They died when they had to – Dad once his broken body began to break his iron will; Dennis, who lived for Mum, Dennis whose meaning was to be a son, Dennis constitutionally unable to live a motherless life. He died while Mum was alive. (Mum, most buoyant of my three lost ones, mourned Dennis, mourning lightly, living on, ever lightly.)

 

I think of them, all three. I wrestle with memories of the brother, he the first of his father’s strength, the brother who wrestled always with Dad. Two firstborn of firstborns, two men of fire who burned each other in their hot loving. I think of them, I remember their awful strife, I who knew, I who witnessed their mutual love, I, powerless to stop them hurting each other. Powerless in the end to stop the pain to myself.

 

I dream of them. The Dad dreams are never anything than pleasant. He smiles as we bump into each other in the lounge rooms of our lives. Dad prepares his enslaving coffee, I write, we smile, we know each other, we accept each other.

When I dream of Dennis the anxious need to rescue him clouds all. Not accepting, never reconciling to my brother’s pain, I strain against his self destruction. Aware always – in these dreams and when awake – aware of his love, his heavy tenderness towards me.

In my waking I recall Dad’s request, directed to me when I was twelve, Dennis fifteen: Some have a clear path in life. They are the lucky ones. You are one of those, one of the blessed. Your brother, your older brother, his path is not so easy. Help him, help Dennis when you can.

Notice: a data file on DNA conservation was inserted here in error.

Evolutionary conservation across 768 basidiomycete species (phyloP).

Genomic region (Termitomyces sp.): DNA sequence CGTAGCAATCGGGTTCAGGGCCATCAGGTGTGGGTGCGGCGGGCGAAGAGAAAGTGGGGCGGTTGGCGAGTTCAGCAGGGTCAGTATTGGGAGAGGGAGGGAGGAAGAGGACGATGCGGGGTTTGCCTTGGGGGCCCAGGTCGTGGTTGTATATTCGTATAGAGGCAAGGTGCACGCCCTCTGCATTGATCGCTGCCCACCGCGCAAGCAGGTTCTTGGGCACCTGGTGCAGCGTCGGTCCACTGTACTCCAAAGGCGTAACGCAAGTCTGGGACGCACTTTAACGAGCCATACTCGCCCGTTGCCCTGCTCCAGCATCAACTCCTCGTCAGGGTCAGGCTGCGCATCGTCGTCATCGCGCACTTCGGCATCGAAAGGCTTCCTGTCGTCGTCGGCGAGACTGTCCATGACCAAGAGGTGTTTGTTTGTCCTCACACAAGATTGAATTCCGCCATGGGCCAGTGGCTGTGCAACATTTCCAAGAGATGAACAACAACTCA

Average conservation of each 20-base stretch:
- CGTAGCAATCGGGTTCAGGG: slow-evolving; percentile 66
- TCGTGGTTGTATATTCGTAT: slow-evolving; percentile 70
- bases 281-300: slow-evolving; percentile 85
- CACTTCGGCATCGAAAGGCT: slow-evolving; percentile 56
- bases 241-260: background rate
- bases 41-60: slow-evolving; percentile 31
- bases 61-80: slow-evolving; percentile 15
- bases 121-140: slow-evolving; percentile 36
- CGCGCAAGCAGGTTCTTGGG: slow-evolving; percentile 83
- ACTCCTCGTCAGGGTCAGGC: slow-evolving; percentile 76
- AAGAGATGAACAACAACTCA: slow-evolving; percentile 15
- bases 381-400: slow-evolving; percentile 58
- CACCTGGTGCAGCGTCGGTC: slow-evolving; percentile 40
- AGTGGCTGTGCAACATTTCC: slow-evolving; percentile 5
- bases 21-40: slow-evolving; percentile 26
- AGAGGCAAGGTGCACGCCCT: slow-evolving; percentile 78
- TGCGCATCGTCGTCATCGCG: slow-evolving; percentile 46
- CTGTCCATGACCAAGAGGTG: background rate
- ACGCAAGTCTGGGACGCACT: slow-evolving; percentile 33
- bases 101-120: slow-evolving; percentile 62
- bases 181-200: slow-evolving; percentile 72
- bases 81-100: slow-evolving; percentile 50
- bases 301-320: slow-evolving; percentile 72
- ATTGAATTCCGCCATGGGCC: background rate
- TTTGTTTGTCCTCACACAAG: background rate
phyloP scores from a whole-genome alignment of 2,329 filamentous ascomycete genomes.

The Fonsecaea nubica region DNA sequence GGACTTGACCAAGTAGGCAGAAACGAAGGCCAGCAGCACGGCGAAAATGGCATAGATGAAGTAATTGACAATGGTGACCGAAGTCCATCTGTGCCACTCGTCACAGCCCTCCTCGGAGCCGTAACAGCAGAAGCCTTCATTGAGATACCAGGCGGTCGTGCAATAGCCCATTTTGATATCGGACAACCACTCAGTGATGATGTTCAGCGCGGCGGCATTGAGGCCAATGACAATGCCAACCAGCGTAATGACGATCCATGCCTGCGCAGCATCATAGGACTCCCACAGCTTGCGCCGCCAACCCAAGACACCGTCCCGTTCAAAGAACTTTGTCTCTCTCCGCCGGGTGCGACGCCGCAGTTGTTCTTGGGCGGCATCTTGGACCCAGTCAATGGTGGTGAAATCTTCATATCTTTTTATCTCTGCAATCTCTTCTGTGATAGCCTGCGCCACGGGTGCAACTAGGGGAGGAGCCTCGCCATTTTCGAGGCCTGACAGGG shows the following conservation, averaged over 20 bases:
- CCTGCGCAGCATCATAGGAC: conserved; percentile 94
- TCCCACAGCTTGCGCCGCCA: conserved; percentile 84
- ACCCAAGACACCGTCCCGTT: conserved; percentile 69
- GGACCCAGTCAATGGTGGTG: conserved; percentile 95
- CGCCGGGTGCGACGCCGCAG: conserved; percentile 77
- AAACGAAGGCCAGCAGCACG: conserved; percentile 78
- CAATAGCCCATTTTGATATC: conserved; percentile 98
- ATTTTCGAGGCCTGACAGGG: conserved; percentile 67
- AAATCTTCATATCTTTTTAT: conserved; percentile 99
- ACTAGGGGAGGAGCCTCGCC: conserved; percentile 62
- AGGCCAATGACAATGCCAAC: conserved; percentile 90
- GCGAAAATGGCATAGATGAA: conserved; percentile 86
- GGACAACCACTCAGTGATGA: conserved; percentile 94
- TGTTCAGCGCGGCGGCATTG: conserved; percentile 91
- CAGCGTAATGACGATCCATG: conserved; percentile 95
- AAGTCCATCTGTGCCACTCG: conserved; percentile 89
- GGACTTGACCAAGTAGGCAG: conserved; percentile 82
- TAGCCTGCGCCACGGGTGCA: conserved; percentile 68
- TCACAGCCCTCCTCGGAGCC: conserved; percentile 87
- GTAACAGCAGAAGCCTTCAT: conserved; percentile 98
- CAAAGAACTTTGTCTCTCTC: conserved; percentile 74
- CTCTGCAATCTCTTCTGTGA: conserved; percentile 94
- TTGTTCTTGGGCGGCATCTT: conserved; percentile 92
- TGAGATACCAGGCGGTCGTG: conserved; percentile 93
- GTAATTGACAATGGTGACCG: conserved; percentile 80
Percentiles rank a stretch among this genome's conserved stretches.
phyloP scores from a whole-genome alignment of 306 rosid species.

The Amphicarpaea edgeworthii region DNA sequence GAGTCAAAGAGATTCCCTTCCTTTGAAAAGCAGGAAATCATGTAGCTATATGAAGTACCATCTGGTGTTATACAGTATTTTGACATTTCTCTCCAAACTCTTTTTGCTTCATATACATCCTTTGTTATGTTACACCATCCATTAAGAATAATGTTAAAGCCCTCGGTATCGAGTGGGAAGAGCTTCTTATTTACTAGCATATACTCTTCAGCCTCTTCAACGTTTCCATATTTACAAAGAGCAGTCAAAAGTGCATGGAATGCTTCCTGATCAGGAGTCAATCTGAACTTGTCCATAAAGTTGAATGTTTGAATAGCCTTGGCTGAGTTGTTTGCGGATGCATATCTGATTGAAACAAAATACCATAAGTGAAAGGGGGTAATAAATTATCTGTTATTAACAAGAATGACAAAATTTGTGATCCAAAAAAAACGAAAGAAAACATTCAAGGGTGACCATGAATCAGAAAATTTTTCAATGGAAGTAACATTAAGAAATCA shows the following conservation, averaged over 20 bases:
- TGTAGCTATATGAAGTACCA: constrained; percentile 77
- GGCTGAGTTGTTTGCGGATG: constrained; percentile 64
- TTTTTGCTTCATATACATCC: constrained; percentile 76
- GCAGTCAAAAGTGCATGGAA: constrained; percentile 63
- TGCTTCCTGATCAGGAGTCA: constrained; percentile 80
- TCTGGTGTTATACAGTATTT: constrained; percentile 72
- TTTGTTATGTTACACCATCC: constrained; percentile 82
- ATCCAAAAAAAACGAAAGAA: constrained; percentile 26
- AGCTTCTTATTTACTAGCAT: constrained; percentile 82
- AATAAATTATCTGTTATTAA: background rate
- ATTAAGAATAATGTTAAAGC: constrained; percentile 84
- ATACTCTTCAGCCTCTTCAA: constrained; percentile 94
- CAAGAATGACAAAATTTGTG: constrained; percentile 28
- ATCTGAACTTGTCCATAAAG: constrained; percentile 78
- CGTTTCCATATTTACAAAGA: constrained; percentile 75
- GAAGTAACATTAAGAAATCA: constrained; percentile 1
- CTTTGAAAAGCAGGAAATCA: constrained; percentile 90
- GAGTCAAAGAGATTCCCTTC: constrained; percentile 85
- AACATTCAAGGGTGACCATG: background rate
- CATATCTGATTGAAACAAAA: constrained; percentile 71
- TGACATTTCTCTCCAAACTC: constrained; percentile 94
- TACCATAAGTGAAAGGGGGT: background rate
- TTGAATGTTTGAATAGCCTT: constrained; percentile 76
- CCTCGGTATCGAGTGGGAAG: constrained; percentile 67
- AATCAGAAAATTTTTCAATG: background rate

I tried, Dad. I never stopped trying.

 

The years pass.  ‘tis common. We get over it.

 

And yet, and yet, that Hamlet scene returns.

Hamlet’s Mum, Gertrude: “Thou knowest ‘tis common.

All that lives must die, passing through nature to eternity.”

Hamlet: “Ay Madam, ‘tis common.”

Gertrude: “If it be, why seems it so particular with thee?”

Hamlet: “I know not seems, Madam.”

 

I had a father. He passed through nature to eternity. I had an older brother, I lost him; I lost a limb. The phantom sensations do not end.

 

I write, a destiny. Until I have written the courageous, the impossible life of my brother, that hurt, hurting life, I will not earn dreamless rest.

 

Yitgadal ve’yitkaddash, shmei rabah.

At Prayer

The pale wintry sun descends and I recite my everyday afternoon prayer. Watching me, my eight year old grandson moves to sit on my knee. “What are you praying for, Saba?”
The enquiry jolts me to consciousness. If he’s asking, what’s your purpose in praying? – it’s a good question.
I fancy he’s asking, what are you praying for – in particular?
Still a good question.

He sits on my knee, this fleaweight who holds me captive. He forces me to interrogate the ritualized murmurings that issue half-bid, half-conscious. I translate for him:
The eyes of all look to You for good news,
And You give them their bread in good time.
You open up Your hand – here I open my closed hand, enacting the gifting of food –
And You satisfy the want of all that lives

I want the child to share my sense of wonder, of providence, however unevenly it might fall.
Grandson takes my face in his hands, brings his face close. Closer. His lips touch mine. He holds my face a little longer.
I contemplate Dickenson’s telegrammatic:
Prayer is the little implement
Through which Men reach
Where Presence—is denied them.
They fling their Speech
By means of it—in God’s Ear—

Grandson is in no rush to return to Lego and the other urgencies of his life. He sits while I entertain Tennyson:
More things are wrought by prayer than this world dreams of.

What does Saba pray for? He prays because he can, because he needs to.
Another kiss and grandson descends. Thank you Saba.

I am left to wonder whether a grandchild might be the answer to the prayer I sent to God’s Ear and never knew it.